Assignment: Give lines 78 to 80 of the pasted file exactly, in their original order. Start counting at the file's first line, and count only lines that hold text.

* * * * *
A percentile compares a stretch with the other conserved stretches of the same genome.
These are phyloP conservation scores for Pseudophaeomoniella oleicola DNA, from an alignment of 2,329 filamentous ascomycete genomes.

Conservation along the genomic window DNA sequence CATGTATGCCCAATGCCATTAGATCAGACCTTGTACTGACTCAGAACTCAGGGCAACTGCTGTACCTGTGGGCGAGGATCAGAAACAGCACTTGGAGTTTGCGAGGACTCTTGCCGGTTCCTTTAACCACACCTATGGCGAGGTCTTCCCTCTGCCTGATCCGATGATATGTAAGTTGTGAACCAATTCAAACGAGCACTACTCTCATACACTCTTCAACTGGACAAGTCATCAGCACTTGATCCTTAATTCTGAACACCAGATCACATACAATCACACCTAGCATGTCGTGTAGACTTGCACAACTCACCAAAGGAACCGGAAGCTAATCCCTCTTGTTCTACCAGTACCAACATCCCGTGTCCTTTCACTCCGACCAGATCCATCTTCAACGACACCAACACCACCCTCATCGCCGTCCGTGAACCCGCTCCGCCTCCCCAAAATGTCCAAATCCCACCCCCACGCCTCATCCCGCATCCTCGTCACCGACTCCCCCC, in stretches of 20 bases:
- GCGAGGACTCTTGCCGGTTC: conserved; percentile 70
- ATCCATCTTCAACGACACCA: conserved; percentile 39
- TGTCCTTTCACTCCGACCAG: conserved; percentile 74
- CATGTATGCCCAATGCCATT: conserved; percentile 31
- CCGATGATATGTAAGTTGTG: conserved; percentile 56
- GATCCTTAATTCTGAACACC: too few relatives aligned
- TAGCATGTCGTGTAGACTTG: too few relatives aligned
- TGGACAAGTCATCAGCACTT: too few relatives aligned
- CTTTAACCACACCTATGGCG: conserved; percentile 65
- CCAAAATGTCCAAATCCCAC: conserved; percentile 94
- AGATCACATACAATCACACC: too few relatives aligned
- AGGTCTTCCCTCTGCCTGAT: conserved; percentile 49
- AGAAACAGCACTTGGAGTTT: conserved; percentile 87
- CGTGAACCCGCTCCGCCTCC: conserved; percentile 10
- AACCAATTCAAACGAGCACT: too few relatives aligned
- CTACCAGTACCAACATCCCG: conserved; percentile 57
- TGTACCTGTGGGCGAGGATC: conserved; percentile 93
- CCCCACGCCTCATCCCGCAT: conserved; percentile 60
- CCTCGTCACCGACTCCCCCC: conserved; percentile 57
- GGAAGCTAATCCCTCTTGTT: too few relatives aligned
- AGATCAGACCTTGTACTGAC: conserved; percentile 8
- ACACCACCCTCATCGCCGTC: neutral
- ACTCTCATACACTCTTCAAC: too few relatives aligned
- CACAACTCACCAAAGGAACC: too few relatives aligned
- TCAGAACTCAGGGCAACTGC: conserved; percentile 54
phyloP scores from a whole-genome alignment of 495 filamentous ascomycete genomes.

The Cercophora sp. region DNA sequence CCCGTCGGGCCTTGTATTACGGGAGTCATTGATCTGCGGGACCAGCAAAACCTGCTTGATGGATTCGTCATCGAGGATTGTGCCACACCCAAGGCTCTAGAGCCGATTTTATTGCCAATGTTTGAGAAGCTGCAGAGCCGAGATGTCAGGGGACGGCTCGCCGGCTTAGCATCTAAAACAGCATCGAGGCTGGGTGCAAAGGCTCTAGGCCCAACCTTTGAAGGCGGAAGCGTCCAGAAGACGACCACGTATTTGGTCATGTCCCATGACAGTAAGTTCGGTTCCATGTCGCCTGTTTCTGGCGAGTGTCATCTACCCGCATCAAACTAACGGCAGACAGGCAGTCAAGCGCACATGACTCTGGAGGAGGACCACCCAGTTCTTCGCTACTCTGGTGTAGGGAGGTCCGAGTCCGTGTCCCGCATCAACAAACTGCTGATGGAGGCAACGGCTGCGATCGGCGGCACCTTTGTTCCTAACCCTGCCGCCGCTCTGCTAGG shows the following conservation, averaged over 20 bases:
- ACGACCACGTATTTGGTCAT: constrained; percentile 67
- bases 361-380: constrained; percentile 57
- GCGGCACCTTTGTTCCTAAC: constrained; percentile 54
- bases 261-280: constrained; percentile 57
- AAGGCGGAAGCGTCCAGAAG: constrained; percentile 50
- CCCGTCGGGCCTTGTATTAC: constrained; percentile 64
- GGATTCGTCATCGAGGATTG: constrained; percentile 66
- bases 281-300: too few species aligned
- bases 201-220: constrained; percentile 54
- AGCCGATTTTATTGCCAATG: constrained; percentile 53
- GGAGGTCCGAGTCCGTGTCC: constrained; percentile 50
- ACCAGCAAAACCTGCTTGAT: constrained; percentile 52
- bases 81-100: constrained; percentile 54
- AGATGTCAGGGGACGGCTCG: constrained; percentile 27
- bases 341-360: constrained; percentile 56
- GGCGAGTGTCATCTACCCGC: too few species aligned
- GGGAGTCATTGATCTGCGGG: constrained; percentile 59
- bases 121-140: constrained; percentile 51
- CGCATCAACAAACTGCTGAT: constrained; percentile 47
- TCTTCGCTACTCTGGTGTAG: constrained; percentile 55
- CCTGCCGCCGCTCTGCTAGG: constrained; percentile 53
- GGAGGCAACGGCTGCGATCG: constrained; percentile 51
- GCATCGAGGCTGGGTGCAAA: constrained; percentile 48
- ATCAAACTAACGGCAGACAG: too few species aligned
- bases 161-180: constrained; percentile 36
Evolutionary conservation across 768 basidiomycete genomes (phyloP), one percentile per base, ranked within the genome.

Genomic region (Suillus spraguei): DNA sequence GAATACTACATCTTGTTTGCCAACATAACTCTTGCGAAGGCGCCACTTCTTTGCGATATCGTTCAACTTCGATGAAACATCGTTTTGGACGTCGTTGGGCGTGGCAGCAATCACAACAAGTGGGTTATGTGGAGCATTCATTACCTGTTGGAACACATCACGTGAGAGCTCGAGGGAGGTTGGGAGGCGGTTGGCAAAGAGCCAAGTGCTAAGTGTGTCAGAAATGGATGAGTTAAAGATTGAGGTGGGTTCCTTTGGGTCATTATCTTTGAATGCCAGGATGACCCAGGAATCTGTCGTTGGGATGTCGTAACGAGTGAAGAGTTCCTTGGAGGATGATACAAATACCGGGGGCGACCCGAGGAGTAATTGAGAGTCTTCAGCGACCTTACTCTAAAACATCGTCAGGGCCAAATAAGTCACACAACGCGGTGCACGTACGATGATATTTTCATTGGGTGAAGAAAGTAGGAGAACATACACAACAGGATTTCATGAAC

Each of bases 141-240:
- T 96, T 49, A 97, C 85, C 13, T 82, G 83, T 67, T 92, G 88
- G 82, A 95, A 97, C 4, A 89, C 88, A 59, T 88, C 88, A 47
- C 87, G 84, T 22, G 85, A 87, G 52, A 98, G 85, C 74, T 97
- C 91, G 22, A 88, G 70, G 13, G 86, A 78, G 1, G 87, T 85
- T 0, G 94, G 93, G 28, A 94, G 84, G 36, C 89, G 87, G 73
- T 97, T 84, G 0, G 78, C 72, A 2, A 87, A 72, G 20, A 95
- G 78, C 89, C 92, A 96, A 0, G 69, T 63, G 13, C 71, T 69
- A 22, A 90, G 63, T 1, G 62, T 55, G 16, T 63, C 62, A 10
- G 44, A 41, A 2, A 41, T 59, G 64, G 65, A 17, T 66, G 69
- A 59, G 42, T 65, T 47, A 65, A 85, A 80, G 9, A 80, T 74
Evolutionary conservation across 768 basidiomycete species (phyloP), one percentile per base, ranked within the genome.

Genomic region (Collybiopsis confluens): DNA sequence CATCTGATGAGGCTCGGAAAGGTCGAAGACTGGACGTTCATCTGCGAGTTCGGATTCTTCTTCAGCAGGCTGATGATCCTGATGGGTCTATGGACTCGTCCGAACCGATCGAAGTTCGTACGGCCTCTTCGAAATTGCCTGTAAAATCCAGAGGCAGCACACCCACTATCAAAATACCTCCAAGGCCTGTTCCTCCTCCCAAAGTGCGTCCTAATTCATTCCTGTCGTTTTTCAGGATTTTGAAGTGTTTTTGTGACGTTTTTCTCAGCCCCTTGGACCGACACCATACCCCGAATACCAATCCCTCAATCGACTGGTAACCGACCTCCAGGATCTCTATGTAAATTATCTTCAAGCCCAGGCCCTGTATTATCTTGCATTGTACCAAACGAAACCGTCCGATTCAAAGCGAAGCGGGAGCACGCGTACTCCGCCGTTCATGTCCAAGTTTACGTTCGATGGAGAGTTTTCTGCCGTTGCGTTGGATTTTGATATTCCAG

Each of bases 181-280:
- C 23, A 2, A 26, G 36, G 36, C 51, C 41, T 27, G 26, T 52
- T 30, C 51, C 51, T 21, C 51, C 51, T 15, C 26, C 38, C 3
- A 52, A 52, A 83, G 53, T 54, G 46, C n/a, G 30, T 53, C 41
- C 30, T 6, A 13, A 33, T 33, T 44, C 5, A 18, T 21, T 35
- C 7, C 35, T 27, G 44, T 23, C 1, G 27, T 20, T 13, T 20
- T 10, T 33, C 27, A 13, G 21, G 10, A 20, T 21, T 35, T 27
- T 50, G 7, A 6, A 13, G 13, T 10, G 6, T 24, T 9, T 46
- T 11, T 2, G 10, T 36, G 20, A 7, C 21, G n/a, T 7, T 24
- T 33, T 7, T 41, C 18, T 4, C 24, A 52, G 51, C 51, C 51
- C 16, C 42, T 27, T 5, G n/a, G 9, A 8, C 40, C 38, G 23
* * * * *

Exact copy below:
- T 50, G 7, A 6, A 13, G 13, T 10, G 6, T 24, T 9, T 46
- T 11, T 2, G 10, T 36, G 20, A 7, C 21, G n/a, T 7, T 24
- T 33, T 7, T 41, C 18, T 4, C 24, A 52, G 51, C 51, C 51